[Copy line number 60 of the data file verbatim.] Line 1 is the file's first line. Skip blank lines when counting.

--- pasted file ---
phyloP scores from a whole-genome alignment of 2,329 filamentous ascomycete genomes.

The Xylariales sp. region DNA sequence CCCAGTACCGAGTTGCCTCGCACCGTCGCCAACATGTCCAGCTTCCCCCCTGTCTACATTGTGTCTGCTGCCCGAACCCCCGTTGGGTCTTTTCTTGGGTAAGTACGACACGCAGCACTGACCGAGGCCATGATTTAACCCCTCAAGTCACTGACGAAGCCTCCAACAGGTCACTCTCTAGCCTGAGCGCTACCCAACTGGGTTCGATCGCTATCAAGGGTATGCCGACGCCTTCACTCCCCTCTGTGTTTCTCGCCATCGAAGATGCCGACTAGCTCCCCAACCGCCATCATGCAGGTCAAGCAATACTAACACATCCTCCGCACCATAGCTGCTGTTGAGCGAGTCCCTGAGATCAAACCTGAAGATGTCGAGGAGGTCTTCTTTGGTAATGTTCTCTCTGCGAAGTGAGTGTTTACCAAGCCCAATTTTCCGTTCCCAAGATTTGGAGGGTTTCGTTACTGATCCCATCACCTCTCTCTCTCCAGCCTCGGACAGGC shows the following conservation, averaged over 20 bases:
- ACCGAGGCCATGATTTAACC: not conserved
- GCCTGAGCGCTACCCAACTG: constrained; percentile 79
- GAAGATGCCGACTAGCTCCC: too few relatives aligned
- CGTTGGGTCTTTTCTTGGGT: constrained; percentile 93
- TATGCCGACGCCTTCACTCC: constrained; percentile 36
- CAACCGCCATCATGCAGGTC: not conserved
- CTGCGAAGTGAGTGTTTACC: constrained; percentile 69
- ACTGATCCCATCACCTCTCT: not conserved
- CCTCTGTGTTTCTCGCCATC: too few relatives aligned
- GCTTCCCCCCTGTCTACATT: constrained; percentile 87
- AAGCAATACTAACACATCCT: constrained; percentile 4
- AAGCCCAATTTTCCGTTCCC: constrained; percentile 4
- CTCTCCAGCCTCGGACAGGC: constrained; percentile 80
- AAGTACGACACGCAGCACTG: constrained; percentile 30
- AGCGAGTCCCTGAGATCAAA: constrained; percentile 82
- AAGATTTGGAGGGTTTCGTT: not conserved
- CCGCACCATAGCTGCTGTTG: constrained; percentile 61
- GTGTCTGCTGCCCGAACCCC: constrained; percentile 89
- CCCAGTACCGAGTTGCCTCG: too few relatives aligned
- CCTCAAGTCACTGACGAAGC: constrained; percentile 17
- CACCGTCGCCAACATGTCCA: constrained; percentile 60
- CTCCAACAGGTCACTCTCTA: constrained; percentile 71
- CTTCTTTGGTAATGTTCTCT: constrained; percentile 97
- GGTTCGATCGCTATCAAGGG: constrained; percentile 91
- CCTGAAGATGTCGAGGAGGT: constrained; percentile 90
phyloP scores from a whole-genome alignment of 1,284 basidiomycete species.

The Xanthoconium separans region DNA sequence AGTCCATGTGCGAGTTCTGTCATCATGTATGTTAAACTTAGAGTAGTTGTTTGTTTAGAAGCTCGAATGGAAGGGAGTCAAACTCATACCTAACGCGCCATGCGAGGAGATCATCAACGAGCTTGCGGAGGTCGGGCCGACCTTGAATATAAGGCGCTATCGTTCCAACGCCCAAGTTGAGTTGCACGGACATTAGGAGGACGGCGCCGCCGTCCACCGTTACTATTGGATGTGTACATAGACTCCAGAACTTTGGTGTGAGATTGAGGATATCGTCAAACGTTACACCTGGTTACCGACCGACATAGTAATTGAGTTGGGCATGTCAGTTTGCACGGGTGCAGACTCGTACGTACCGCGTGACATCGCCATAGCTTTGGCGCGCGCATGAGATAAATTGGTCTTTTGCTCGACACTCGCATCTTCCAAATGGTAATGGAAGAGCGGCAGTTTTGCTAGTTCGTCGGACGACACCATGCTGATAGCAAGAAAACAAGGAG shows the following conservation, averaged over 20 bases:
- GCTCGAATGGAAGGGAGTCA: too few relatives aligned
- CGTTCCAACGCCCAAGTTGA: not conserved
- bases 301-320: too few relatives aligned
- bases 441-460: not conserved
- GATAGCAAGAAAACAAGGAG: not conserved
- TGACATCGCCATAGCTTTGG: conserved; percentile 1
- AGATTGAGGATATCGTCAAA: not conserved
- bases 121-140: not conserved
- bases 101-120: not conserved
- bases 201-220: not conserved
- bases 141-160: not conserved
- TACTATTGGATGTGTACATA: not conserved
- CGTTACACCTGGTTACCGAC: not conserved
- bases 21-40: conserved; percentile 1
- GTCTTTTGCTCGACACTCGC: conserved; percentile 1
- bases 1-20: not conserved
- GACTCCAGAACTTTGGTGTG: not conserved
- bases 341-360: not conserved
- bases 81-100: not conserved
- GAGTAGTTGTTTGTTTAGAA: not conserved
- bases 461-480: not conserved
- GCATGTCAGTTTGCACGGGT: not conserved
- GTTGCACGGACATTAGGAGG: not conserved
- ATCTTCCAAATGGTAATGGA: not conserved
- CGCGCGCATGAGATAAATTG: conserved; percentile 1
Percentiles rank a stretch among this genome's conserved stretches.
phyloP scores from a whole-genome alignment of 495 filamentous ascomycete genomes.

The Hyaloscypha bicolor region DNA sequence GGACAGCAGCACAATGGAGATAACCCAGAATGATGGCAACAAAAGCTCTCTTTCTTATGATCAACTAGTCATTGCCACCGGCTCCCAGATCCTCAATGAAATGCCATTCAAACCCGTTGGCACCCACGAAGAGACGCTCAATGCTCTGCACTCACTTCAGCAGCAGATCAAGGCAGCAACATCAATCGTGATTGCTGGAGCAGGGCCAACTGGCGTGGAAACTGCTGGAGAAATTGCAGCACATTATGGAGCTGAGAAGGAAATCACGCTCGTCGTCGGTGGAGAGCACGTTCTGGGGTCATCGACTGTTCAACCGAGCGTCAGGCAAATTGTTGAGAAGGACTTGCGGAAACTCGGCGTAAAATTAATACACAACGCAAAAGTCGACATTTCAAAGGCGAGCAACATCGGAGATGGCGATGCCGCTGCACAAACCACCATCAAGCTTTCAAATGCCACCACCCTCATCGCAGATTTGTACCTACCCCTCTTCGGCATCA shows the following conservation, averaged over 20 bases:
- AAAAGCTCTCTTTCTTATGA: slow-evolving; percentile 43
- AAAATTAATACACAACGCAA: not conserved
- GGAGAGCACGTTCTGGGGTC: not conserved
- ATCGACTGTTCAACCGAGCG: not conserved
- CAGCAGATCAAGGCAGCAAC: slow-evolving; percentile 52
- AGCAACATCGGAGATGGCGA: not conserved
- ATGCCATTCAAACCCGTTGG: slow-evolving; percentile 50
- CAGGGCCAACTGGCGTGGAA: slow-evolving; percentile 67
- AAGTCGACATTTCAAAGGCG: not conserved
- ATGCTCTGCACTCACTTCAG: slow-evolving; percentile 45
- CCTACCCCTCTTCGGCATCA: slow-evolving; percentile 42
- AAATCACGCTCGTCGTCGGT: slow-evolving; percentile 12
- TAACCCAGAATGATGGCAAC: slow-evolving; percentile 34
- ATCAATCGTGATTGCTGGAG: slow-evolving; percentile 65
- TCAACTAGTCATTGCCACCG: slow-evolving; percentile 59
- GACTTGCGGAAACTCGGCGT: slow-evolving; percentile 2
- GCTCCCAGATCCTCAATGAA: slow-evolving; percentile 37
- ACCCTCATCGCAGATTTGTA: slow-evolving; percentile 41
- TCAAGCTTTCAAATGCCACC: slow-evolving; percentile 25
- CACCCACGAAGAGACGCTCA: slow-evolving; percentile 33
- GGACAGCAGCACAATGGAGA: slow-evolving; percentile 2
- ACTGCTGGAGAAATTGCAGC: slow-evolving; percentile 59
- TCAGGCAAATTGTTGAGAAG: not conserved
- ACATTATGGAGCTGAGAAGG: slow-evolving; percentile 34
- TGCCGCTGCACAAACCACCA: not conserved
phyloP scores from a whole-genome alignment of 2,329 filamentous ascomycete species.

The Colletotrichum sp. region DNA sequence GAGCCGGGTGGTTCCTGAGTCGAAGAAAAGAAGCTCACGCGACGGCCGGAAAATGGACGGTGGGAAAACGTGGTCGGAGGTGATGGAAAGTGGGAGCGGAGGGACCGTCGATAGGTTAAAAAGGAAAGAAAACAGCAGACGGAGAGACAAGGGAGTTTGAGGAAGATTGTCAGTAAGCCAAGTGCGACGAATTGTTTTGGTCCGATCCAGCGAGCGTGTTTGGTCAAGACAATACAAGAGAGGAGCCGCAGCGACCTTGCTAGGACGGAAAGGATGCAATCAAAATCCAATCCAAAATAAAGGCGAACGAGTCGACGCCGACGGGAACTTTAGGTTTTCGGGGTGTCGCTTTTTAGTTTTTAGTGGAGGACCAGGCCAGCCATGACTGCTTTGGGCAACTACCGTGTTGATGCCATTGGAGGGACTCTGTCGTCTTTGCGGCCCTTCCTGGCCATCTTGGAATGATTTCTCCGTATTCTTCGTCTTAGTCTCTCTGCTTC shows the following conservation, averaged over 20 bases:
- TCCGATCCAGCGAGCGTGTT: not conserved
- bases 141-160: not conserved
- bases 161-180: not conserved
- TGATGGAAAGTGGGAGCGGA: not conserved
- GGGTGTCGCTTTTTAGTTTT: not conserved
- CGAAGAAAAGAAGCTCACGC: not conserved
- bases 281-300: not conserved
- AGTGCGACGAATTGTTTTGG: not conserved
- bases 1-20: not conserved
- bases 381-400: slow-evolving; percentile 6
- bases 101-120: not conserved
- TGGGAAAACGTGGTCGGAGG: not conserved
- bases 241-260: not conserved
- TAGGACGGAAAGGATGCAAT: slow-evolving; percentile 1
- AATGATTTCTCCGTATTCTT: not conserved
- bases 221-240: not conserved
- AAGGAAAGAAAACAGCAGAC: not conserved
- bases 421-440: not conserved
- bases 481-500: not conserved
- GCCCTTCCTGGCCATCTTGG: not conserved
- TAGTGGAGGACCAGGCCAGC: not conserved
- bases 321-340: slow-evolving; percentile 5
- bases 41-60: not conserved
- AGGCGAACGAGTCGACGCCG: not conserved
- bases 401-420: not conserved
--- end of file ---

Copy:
- GGAGAGCACGTTCTGGGGTC: not conserved